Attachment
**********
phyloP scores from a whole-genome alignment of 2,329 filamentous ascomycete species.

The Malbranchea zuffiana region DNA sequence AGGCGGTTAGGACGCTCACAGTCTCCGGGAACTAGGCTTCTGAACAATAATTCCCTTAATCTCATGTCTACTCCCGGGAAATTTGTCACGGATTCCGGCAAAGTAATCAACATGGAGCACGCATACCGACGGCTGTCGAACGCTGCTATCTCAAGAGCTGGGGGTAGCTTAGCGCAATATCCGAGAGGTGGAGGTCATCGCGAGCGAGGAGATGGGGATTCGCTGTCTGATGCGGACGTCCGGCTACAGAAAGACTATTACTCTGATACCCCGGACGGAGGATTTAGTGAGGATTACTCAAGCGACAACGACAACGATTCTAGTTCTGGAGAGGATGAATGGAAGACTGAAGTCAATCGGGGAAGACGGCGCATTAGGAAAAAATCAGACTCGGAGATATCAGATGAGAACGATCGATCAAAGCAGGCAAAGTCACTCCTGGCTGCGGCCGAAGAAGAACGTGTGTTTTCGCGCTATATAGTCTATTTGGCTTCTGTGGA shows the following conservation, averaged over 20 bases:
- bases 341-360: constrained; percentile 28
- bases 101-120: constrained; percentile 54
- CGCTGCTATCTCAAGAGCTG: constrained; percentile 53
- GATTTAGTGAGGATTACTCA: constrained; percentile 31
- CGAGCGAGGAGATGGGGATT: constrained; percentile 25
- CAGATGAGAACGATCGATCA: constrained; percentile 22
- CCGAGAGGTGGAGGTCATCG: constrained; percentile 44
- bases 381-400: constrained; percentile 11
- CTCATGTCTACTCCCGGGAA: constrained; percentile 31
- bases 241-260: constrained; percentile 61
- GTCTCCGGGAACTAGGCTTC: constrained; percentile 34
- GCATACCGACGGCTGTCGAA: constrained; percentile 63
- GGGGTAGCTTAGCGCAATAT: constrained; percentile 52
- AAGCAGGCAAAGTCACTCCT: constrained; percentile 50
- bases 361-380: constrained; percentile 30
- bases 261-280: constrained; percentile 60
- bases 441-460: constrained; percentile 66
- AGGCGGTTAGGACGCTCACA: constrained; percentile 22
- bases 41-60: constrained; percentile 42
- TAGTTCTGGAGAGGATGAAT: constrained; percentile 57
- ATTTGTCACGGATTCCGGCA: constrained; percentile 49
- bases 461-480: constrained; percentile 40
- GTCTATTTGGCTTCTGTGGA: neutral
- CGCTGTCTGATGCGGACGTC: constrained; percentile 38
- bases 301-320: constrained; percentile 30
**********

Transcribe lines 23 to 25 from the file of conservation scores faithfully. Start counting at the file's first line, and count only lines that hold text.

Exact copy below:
- ATTTGTCACGGATTCCGGCA: constrained; percentile 49
- bases 461-480: constrained; percentile 40
- GTCTATTTGGCTTCTGTGGA: neutral